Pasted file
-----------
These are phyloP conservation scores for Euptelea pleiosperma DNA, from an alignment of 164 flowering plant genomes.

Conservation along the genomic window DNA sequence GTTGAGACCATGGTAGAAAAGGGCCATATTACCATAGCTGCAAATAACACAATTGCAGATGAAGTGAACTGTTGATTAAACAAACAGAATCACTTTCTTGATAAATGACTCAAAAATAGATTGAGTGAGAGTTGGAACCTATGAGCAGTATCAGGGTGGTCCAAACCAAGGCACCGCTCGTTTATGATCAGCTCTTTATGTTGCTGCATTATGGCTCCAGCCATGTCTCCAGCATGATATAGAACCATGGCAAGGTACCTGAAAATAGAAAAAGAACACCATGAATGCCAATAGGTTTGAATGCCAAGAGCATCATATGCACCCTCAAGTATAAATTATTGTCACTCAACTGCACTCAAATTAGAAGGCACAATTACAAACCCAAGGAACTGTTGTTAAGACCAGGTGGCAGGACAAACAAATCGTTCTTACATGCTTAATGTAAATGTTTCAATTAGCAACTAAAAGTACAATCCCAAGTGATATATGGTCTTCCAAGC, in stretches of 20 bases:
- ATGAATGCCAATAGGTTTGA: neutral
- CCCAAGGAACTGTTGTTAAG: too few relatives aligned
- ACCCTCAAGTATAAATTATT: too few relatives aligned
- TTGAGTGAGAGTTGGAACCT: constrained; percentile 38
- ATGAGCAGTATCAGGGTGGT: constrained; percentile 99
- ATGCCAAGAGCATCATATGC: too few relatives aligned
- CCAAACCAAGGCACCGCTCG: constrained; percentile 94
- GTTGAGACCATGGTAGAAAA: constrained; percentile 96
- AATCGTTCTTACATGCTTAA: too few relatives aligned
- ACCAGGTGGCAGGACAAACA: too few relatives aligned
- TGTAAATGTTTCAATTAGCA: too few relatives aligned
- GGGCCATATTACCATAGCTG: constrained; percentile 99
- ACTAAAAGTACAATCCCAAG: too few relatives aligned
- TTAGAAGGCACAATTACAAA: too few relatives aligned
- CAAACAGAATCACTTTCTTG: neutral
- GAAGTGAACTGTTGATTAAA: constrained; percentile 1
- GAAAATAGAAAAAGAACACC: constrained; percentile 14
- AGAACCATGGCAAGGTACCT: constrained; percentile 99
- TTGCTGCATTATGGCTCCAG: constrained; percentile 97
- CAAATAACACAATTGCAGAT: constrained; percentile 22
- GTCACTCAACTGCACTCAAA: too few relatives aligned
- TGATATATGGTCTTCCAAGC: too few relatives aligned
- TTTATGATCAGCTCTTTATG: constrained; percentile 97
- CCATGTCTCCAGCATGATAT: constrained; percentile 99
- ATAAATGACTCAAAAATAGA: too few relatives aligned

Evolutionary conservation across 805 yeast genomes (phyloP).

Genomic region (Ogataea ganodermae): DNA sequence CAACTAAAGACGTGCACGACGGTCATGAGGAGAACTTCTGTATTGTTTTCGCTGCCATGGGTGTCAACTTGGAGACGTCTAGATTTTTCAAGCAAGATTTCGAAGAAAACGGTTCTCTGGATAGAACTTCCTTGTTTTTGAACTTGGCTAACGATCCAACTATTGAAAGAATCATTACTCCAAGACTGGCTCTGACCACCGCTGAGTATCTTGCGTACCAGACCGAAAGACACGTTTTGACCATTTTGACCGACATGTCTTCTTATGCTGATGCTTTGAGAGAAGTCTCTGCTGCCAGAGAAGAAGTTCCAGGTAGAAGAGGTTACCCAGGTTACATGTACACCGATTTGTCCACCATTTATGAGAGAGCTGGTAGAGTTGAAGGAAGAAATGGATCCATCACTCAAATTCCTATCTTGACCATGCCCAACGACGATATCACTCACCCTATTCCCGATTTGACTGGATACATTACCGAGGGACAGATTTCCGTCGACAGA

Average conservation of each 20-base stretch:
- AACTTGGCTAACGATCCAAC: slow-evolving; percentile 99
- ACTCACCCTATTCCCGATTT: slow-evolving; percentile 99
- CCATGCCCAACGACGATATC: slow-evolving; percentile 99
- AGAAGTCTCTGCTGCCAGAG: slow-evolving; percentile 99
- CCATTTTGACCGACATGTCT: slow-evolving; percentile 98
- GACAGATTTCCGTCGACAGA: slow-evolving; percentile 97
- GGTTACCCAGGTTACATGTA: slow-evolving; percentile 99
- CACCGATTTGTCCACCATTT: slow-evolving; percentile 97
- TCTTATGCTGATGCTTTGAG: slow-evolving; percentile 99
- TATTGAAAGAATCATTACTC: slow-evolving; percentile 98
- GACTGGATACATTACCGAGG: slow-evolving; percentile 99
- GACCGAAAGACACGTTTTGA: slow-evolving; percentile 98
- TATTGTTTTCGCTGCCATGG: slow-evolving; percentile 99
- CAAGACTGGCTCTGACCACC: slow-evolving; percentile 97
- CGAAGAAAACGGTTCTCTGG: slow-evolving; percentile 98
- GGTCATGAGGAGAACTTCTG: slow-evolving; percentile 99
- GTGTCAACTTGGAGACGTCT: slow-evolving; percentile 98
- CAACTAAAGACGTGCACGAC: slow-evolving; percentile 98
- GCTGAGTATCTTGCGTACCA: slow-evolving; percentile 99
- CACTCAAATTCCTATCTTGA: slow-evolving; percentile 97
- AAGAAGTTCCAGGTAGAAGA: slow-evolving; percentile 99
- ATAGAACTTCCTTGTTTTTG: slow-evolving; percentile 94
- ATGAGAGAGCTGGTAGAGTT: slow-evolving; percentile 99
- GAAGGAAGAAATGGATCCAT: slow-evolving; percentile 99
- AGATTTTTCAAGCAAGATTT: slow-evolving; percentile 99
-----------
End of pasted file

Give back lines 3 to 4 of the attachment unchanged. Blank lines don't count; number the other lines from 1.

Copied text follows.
- ATGAATGCCAATAGGTTTGA: neutral
- CCCAAGGAACTGTTGTTAAG: too few relatives aligned